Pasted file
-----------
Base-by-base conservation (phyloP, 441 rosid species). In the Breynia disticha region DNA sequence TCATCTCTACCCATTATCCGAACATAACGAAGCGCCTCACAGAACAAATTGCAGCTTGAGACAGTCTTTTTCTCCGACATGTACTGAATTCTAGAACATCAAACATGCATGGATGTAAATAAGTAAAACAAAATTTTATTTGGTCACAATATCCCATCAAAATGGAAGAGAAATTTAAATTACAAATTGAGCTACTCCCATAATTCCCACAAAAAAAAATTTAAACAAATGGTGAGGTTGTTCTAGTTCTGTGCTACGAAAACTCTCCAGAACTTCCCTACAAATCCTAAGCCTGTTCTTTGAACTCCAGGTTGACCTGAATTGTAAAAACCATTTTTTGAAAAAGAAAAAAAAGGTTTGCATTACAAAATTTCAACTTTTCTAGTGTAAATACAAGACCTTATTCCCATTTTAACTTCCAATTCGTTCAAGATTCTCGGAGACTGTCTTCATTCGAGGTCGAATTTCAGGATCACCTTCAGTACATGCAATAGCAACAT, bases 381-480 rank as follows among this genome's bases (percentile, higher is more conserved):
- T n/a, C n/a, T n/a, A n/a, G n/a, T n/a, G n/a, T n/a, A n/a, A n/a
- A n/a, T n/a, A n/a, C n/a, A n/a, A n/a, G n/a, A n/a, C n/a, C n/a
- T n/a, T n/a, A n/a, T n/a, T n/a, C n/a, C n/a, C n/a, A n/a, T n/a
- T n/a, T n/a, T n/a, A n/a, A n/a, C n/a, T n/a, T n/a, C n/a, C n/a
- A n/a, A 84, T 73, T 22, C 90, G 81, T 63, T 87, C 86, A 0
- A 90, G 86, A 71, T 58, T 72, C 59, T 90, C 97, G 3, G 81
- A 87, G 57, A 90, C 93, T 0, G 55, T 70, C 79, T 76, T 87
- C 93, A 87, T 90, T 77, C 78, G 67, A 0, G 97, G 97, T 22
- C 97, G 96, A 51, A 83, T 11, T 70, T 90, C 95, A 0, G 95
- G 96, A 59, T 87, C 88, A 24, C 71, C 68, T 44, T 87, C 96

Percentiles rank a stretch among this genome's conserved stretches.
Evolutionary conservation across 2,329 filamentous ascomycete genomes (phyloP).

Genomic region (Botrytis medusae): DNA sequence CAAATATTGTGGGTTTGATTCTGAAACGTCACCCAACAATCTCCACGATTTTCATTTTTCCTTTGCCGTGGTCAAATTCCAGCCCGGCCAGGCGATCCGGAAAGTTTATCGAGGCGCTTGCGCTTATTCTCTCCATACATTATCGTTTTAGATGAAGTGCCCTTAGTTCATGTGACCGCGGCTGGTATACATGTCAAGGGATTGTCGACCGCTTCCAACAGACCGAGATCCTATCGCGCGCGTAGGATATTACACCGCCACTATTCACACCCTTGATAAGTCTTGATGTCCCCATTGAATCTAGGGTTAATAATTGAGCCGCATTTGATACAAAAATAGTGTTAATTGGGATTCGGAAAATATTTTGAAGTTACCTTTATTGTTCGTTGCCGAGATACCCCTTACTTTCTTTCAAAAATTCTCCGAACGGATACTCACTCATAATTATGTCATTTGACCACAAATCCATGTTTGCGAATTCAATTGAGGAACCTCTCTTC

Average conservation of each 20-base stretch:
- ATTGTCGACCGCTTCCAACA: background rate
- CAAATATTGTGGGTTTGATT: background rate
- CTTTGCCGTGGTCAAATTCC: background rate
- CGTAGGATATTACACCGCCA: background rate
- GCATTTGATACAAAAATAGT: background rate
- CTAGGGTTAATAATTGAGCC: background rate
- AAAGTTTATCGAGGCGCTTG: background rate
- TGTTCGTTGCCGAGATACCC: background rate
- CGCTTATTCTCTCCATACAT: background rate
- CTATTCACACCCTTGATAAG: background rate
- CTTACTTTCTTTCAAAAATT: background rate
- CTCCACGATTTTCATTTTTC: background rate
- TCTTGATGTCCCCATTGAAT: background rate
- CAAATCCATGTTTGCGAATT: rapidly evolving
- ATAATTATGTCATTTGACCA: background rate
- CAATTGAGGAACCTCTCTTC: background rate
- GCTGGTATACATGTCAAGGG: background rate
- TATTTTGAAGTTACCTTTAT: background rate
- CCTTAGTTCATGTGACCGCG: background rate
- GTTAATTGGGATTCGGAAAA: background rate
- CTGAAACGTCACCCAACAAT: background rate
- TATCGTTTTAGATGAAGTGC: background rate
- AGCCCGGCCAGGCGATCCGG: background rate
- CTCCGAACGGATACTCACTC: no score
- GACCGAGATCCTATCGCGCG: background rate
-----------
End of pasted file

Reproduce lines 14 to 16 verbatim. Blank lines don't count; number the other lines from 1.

Genomic region (Botrytis medusae): DNA sequence CAAATATTGTGGGTTTGATTCTGAAACGTCACCCAACAATCTCCACGATTTTCATTTTTCCTTTGCCGTGGTCAAATTCCAGCCCGGCCAGGCGATCCGGAAAGTTTATCGAGGCGCTTGCGCTTATTCTCTCCATACATTATCGTTTTAGATGAAGTGCCCTTAGTTCATGTGACCGCGGCTGGTATACATGTCAAGGGATTGTCGACCGCTTCCAACAGACCGAGATCCTATCGCGCGCGTAGGATATTACACCGCCACTATTCACACCCTTGATAAGTCTTGATGTCCCCATTGAATCTAGGGTTAATAATTGAGCCGCATTTGATACAAAAATAGTGTTAATTGGGATTCGGAAAATATTTTGAAGTTACCTTTATTGTTCGTTGCCGAGATACCCCTTACTTTCTTTCAAAAATTCTCCGAACGGATACTCACTCATAATTATGTCATTTGACCACAAATCCATGTTTGCGAATTCAATTGAGGAACCTCTCTTC

Average conservation of each 20-base stretch:
- ATTGTCGACCGCTTCCAACA: background rate